Giving Credit Even When It Isn’t Due
Giving others credit when it isn’t due may sound counterintuitive, but it is what skilled managers and leaders do. The principle applies to people who work for us as much as it does to persons for whom we work.
Just as only misinformed people think they have all the answers, only the desperate attempt to grab all the credit. Confident and competent people know that hoarding credit, or waiting until a job is fully finished before providing some, often results in reduced motivation and/or heightened resentment. Worse, when fear of public ridicule exists, people don’t speak up until problems are too large to fix.
We’re not speaking of praise for its own sake. When people sincerely try to do good work, spotlighting their mistakes can be demoralizing. Rather than say “You’re completely wrong,” or “That’s one of the dumbest comments I’ve heard this month,” astute communicators link some aspect of the other person’s performance to the attainment of the overall goal. Here are a few examples:
“I think I see what you’re saying. I’m not sure it works that way, but your reasoning makes me think we could take another direction.”
“Let’s consider making an alteration in the plan that fits better with what you said earlier about…”
Aside from the obvious benefit of avoiding open conflict, phrases that include even a slight amount of credit have persuasive advantages. Such comments as, “I’d like to hear more about that, Alex,” “You’re the go-to person in this area, Ellen, what do you think?” and “Jason, you’ve handled a delicate situation like this one. Why don’t you give us the benefit of your experience?” reward competence while discouraging defensiveness.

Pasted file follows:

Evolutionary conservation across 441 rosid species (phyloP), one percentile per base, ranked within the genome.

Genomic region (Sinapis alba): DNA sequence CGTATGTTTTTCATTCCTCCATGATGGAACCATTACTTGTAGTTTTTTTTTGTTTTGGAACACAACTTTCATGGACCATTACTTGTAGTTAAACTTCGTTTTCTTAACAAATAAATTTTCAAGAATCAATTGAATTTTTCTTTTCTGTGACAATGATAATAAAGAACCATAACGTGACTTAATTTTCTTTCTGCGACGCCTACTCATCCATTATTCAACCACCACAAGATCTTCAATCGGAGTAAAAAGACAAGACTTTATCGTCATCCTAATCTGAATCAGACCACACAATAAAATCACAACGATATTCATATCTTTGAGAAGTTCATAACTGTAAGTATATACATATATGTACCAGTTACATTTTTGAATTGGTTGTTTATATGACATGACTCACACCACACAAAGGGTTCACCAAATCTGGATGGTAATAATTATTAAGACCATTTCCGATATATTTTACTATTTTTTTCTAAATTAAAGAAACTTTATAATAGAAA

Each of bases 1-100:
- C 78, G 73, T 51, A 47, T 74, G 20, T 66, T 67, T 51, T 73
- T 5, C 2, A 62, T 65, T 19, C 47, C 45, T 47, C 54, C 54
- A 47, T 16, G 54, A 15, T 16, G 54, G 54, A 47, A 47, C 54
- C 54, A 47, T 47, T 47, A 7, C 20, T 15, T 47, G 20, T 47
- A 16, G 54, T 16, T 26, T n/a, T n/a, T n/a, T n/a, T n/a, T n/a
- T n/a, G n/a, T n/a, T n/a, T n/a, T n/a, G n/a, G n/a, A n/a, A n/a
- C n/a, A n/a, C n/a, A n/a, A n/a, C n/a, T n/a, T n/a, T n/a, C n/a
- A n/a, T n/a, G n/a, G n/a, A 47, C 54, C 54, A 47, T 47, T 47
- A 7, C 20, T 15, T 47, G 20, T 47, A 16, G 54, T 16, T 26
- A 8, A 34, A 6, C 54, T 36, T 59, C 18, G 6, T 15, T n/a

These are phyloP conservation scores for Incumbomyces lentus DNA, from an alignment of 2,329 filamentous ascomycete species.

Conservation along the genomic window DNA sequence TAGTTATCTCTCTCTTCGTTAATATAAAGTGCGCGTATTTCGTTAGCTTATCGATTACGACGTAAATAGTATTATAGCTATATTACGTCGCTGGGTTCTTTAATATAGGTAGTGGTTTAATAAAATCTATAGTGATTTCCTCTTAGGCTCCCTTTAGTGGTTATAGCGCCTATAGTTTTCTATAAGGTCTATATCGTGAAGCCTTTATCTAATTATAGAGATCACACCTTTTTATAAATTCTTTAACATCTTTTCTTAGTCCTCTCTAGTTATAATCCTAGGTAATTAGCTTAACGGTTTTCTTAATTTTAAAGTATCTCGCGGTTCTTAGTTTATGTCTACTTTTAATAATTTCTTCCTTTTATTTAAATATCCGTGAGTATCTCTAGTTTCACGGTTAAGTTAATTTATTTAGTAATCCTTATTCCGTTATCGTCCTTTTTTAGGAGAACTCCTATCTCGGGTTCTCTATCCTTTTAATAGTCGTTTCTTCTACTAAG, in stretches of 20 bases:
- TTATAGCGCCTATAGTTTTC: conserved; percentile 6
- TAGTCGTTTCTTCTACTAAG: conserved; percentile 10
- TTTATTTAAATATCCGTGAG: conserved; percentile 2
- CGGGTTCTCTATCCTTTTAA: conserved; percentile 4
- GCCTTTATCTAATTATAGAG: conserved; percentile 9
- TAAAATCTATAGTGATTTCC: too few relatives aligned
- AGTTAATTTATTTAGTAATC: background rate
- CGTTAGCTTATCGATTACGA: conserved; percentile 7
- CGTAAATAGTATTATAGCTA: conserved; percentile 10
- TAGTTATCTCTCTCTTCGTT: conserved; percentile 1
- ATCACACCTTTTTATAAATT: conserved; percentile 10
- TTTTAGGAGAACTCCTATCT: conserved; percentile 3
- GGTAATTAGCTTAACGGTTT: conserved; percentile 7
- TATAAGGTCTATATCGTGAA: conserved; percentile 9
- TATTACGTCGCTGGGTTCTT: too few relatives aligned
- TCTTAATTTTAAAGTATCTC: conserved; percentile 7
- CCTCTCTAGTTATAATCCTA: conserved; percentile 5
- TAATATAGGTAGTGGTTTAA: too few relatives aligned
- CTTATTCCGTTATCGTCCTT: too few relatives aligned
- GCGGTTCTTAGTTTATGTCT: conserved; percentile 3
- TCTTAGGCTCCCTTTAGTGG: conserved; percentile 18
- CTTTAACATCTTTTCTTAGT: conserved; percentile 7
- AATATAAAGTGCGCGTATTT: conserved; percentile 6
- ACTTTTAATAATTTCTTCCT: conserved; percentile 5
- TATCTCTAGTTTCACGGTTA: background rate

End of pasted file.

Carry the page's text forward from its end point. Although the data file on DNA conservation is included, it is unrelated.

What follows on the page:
Giving credit during the course of a project — or, say, with one’s children whose grades aren’t yet where they should be — creates a culture of learning rather than anticipated punishment. “You’ve done some very good things here,” said before introducing remedial or next steps, is the kind of positive nudging all of us need at one time or another.
Reciprocity is a communication constant. Defensiveness often elicits defensiveness. Insult can evoke thoughts of revenge. In short, we tend to give back what we get. This is another reason to give credit on progress or good intentions. “I see now where you were going with that,” and “I understand better why you took that route,” are phrases that allow advice or criticism to follow without bruising another person’s ego.
People have reasons for doing what they do, even when it’s a mistake in your eyes. The best managers and leaders determine what those reasons are. Where others chastise, they more often try to find a way forward without bloodletting. As a result, they make fewer enemies and form more enduring, constructive relationships with the people on whom their success depends.
Kathleen also blogs on communication, negotiation, and politics here.